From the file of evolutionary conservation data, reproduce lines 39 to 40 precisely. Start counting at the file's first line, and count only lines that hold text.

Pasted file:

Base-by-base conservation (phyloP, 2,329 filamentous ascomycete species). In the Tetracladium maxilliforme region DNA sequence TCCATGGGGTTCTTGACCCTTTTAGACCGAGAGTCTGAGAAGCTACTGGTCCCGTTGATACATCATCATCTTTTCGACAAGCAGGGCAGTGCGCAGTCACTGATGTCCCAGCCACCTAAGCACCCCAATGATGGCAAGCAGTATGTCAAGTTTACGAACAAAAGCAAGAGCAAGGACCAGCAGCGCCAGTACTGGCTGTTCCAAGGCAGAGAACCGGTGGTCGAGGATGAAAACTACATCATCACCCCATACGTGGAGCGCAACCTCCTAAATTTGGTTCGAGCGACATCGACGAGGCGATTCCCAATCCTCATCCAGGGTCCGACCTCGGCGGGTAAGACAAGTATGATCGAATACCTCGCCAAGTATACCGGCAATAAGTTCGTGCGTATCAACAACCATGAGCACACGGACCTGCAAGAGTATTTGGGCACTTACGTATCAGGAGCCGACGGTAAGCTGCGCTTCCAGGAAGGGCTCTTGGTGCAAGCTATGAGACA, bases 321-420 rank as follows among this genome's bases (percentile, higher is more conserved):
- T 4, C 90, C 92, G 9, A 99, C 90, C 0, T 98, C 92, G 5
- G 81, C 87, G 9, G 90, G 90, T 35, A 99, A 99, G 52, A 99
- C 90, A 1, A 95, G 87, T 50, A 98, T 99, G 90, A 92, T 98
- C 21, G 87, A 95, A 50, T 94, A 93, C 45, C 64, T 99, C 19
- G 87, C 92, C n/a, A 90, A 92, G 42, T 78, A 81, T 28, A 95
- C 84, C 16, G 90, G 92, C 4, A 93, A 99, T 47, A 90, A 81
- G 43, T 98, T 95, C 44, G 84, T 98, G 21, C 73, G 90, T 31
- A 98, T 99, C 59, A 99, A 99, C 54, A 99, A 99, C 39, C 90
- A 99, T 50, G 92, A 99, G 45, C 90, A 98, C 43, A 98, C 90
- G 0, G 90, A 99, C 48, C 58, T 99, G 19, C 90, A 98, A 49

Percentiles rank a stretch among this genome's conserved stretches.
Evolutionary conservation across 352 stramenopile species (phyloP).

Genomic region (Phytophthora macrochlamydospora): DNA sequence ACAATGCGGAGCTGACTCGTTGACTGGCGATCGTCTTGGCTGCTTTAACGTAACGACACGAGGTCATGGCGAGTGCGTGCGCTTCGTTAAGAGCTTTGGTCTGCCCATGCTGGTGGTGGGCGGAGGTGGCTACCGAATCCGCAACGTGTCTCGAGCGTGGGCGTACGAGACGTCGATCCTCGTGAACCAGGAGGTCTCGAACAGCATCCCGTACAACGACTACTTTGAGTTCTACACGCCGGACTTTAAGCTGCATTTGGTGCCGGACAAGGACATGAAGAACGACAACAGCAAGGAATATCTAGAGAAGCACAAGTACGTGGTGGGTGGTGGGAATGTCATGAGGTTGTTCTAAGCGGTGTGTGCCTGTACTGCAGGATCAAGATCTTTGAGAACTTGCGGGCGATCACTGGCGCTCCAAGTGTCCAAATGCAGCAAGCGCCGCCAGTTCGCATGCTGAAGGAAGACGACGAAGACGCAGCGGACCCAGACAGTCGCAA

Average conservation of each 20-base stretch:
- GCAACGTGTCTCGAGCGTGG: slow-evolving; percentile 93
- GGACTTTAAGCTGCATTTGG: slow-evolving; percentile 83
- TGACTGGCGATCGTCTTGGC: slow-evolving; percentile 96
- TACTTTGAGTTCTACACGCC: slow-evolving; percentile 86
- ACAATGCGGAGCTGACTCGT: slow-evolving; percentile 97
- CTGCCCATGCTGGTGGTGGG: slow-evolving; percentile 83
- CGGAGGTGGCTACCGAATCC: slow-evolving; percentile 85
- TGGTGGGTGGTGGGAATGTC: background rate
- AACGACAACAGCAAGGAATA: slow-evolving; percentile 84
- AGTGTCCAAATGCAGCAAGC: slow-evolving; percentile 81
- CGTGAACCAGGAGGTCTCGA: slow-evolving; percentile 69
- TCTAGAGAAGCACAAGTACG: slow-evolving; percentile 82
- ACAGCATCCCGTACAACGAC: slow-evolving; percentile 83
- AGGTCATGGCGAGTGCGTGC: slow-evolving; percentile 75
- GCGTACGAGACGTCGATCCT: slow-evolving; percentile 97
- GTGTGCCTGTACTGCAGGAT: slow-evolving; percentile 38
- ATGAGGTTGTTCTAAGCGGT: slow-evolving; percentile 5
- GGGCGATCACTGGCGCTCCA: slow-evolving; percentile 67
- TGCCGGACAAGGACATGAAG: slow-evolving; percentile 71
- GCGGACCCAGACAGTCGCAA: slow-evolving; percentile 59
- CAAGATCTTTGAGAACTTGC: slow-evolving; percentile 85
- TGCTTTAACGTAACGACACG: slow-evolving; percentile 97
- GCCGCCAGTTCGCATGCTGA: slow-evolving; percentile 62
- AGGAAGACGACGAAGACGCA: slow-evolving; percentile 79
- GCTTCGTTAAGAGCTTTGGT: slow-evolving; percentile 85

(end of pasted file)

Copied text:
- AGGAAGACGACGAAGACGCA: slow-evolving; percentile 79
- GCTTCGTTAAGAGCTTTGGT: slow-evolving; percentile 85